There are, of course, transformations that result from introspection. As I began my pilgrimage decades ago, I turned to Thomas Merton, a Trappist monk and contemplative who wrote Seeds of Contemplation. Merton saw pilgrimage as transformative, a metaphor for life’s journey. He wrote, “The geographical pilgrimage is the symbolic acting out of an inner journey. The inner journey is the interpolation of the meanings and signs of the outer pilgrimage. One can have one without the other. It is best to have both.” I devoured Merton and the writings of Colin Fletcher, author of The Man Who Walked Through Time, a memoir of his solo trek through Grand Canyon National Park. Along with Fletcher’s The Complete Walker, I was inspired. Both books gave me some idea as to what the “geographical pilgrimage,” with its camping and walking long distances, might physically entail.
In recent years, I have offered a class on Planetwalking for graduates and undergrads at the Nelson Institute for Environmental Studies, modeled after my walking experience. Specifically, Planetwalking is meant to be a sensuous experience of our environment that embraces journey and serendipitous community service. Each year the class joins me and other Planetwalkers on a five-day trip across the United States, following my original route. We pick up the journey where we left off the year before. What I have learned from my students is that for many young people, Planetwalking is a way to find out who they are and how they fit in the world while sharing their journeys through blogs and social media.
When I began walking, there were no smartphones or social media platforms, and the “environment” was about pollution and loss of habitat and endangered species. During my journey I discovered that “environment” is much more. People are a part of the environment, and how we treat each other is fundamental in approaching sustainability. I learned this viscerally during my walking pilgrimage. The environment, actually, is about human rights, civil rights, economic equity, gender equality, and all the ways that humans interact with not only the physical environment but also with one another. This was what Lynton K. Caldwell shared with Merton and others when he wrote about the “crisis of mind and spirit.”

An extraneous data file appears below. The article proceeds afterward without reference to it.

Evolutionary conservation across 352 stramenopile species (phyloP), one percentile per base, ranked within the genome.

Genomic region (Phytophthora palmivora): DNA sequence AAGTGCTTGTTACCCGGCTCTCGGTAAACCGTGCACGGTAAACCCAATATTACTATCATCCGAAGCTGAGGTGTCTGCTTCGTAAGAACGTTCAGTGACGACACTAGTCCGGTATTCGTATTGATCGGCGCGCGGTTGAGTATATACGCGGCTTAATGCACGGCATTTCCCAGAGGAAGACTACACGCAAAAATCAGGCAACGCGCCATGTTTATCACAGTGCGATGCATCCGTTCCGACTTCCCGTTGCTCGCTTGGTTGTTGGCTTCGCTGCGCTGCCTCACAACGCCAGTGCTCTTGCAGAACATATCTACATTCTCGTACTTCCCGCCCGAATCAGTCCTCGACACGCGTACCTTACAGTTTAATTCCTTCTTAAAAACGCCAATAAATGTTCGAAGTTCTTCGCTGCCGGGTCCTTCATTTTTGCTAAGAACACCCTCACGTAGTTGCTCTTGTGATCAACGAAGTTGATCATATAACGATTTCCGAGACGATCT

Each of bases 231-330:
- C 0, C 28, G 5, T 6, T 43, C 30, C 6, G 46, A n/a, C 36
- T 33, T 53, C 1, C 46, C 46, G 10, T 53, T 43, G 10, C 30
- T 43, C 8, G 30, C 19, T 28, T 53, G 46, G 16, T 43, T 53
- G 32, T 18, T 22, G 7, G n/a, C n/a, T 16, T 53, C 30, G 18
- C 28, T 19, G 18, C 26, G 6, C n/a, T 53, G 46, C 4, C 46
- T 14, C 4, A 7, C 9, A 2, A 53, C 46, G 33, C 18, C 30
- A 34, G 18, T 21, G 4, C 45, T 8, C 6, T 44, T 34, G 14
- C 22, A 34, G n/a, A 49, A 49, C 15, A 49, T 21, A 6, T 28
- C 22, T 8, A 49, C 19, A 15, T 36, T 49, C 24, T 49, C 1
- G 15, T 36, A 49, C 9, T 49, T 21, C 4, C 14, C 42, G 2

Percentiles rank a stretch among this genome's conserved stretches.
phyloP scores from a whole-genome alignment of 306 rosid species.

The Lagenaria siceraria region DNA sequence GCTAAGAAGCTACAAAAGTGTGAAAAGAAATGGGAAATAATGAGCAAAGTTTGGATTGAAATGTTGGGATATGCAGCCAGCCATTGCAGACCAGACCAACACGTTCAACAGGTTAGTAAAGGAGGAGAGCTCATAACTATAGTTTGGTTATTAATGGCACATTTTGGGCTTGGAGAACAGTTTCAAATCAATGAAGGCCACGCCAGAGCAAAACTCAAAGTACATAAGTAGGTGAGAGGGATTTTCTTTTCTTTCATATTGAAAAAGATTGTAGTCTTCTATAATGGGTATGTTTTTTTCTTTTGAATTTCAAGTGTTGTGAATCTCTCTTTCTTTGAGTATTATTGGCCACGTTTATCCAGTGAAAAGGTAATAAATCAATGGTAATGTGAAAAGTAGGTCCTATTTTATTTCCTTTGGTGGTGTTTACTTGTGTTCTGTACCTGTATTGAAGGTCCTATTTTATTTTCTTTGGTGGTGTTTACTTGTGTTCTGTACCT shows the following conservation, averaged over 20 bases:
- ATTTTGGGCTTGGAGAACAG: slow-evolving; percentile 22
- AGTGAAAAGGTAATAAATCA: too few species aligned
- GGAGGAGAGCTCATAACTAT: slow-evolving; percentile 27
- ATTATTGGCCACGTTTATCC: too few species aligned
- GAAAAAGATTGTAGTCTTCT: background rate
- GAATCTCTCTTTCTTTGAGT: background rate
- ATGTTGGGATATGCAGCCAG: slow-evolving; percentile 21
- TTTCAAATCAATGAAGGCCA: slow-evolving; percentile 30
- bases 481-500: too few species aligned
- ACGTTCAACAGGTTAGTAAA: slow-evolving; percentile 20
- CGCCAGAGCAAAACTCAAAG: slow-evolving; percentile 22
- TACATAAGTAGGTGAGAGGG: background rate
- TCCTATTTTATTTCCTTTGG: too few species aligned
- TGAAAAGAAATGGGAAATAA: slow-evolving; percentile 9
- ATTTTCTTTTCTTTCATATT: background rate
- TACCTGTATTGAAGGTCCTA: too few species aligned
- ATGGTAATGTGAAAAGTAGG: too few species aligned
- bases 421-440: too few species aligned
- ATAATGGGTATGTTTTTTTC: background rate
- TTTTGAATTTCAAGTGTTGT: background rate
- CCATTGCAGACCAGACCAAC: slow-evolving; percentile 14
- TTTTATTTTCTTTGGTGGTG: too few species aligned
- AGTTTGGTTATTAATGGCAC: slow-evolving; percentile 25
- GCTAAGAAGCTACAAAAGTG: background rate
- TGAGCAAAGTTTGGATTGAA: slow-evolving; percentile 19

It was 22 years before I rode in motorized vehicles again, but during the years and miles of walking I experienced the most unexpected transformations and discoveries: I had taken a 17-year vow of silence while walking across the United States, and earned three degrees, including a doctorate in environmental studies from the Nelson Institute. After reaching the East Coast, I served as a federal environmental analyst and project manager to help write oil transportation and cleanup regulations following the Exxon Valdez oil spill. But perhaps even more important than the formal education and professional positions were the informal moments that came from walking in the natural environment that I was a part of, and the thousands of people that I met who became a part of me. Such moments provided many opportunities for learning, comprised of chance roadside meetings, being welcomed into the homes of strangers, being treated as a family friend, listening fully to different music and different points of view, and being on the receiving end of unanticipated kindness. There may be no better way to engage the environment than to walk in it and be among ourselves, letting nature shape us, to be fully human, in a more than human world.
In the end, if you don’t know this truth, if you don’t feel it in your bones, in the soles of your feet, Born to Walk, or any other book that I know of, might not convince you. The transformative power of walking is in the act, moving from where we are to where we want to be.